24
Consideration of Definition [32–33]

τὸ τί ἦν εἶναι is the “being of a particular,” οὐσία ἑκάστου,40 which is not “everything,” or even “what is singular” or “what is individual.” With such translations, one has gone astray. Εκάς means “far”; ἑκάστου means “what is particular” insofar as I linger with it, insofar as I see it at a certain distance. What is particular is precisely not what is seen initially and directly, but is accessible only when I take a certain distance from it, and it presents itself to me in this way at this distance. Τὰ καθ᾿ ἕκαστα are the aspects that constitute the particularity of a being. They become present only insofar as I occupy a distance from it. In natural dealings, familiar objects are not really there for me; I overlook them in seeing beyond them. They do not have the character of presence; they are altogether too everyday. They, so to speak, disappear from my everyday being-there. Only with some event of an unusual sort can something with which I deal on a daily basis become suddenly objectified for me in its presence. Particularity is not initially and directly given. Taking a distance is required to see everydayness in its being-there, to have it present; and the being-characters that explicitly show the being that is there in its being-there, that constitute the there-character of being, are determined in the τὸ τί ἦν εἶναι of Aristotle.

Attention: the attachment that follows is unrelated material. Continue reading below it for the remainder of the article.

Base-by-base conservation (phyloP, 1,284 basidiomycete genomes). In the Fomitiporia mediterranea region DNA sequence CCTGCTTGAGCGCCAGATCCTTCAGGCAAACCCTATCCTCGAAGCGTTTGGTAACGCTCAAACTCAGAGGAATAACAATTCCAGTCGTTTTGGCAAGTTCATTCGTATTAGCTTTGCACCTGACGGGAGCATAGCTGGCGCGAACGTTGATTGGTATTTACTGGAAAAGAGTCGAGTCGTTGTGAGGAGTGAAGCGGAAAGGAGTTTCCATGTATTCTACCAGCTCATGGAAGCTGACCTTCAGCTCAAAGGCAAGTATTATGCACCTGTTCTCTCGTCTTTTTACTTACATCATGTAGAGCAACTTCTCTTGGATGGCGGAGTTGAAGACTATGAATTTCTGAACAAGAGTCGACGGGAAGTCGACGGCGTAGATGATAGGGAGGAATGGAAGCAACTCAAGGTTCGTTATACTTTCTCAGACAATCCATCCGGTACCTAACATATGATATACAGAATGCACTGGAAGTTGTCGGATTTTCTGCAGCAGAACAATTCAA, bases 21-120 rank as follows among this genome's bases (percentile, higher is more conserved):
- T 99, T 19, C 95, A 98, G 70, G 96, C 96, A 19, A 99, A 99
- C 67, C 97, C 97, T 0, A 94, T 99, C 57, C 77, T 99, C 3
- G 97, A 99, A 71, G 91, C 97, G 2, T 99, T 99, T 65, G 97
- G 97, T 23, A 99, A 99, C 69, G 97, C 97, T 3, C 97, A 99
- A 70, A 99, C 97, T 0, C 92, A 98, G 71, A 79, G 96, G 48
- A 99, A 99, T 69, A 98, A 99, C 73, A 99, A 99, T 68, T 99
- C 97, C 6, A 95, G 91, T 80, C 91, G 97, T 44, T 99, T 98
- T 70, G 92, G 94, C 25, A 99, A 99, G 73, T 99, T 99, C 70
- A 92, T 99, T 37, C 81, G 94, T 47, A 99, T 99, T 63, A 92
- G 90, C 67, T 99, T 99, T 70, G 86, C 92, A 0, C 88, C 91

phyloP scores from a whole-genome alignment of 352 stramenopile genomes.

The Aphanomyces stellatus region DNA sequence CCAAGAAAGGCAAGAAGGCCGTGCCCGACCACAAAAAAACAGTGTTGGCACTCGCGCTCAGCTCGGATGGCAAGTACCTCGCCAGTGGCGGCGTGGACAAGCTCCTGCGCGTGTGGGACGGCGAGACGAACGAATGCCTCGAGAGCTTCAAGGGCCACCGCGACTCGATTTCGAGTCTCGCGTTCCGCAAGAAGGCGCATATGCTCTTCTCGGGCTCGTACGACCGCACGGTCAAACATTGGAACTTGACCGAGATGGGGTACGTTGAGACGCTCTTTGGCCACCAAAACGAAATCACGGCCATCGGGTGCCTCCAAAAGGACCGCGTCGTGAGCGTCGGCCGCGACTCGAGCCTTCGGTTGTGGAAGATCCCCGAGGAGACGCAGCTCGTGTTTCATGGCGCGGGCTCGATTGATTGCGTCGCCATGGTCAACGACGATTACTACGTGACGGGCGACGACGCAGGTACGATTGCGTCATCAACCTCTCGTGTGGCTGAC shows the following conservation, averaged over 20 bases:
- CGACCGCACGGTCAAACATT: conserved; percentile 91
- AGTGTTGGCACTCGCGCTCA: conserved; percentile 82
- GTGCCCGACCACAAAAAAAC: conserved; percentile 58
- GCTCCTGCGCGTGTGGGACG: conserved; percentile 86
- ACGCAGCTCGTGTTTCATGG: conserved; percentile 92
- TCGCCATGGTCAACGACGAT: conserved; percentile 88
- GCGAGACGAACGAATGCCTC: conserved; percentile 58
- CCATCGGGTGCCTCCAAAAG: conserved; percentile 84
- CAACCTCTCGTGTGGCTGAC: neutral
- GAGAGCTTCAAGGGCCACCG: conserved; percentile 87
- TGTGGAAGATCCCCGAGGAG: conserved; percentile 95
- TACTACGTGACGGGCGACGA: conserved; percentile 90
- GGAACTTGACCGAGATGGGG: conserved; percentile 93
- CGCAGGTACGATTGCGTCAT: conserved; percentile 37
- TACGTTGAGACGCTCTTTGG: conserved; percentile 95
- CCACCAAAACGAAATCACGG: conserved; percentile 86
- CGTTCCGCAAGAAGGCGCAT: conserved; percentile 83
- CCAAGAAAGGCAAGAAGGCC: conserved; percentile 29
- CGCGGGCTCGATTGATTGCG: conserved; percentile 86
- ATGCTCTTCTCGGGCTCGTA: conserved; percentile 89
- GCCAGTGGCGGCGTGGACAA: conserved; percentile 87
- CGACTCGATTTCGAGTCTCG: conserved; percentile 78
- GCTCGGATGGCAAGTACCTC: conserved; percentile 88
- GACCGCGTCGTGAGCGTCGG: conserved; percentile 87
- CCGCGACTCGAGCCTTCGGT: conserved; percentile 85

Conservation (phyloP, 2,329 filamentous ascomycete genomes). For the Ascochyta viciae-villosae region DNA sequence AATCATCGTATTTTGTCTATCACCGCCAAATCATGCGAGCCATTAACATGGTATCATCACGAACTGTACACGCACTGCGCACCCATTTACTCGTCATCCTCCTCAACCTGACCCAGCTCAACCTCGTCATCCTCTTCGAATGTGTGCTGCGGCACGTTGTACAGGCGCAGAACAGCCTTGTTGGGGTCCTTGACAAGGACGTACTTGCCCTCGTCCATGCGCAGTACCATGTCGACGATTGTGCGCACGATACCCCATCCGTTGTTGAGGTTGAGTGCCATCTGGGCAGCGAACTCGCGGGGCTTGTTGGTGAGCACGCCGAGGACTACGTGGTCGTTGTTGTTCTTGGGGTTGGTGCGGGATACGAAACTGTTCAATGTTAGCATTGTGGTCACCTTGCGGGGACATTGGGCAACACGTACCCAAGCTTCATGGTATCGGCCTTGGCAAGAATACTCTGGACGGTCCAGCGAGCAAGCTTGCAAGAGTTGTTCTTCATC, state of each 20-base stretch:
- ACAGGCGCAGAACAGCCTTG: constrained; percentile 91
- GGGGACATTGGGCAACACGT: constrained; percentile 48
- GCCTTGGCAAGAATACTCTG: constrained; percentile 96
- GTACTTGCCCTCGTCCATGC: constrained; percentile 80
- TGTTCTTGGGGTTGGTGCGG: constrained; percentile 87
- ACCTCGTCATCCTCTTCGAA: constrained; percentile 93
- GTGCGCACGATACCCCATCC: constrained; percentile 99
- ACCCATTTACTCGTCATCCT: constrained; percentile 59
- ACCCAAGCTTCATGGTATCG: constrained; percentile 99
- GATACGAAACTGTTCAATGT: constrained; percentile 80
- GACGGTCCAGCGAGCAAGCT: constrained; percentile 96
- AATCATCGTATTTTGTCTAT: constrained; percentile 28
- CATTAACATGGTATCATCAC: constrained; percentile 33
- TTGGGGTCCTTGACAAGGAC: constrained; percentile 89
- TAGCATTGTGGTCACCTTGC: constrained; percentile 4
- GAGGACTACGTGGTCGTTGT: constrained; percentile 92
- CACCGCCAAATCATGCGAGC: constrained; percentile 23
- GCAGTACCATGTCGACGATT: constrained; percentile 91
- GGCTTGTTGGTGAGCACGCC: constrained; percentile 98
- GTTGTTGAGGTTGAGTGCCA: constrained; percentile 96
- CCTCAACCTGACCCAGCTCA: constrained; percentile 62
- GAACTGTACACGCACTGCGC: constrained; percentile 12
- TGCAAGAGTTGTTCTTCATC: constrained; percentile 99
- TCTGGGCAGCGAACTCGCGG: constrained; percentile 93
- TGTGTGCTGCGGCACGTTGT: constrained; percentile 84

Aristotle now distinguishes as follows two τρόποι, “basic modes,” in which οὐσία is used: (1) the ὑποκείμενον ἔσχατον, that which is already there for every dealing with it and (2) beings in the character of τόδε τι ὄν, about which I say “that there,” χωριστόν, standing “in its own place,” being at hand “independently.”41

5. This independence is expressed by the εἶδος,42 “that which is seen, sighted,” the “look,” the “appearing” of a being. What I see here, and identify as being-there at hand independently, appears as a chair, and therefore is, for the Greeks, a chair.



γ. Οὐσία as Being-There: Being-Characters as Characters of the There


As we are in the process of an enumeration of being-characters, it behooves us to now see how a determinate conception of the there is expressed in these various being-characters, and thus how these various being-characters are fully determinate characters of the sense of the there as the Greeks understood it. We already have a clue for carrying this out in the customary meaning of οὐσία in the sense of the “available,” the “present,” that which is at hand in the sense of “estate,” or “possession.”

We are trying to attain a basic orientation toward being-characters by examining the extent to which all of these apparently different characters of being are linked as characters of the there. Οὐσία means “being-there,” and it does


40. Met. Δ 8, 1017 b 22 sq.

41. Met. Δ 8, 1017 b 23 sqq.

42. Met. Δ 8, 1017 b 26.


Martin Heidegger (GA 18) Basic Concepts of Aristotelian Philosophy page 3

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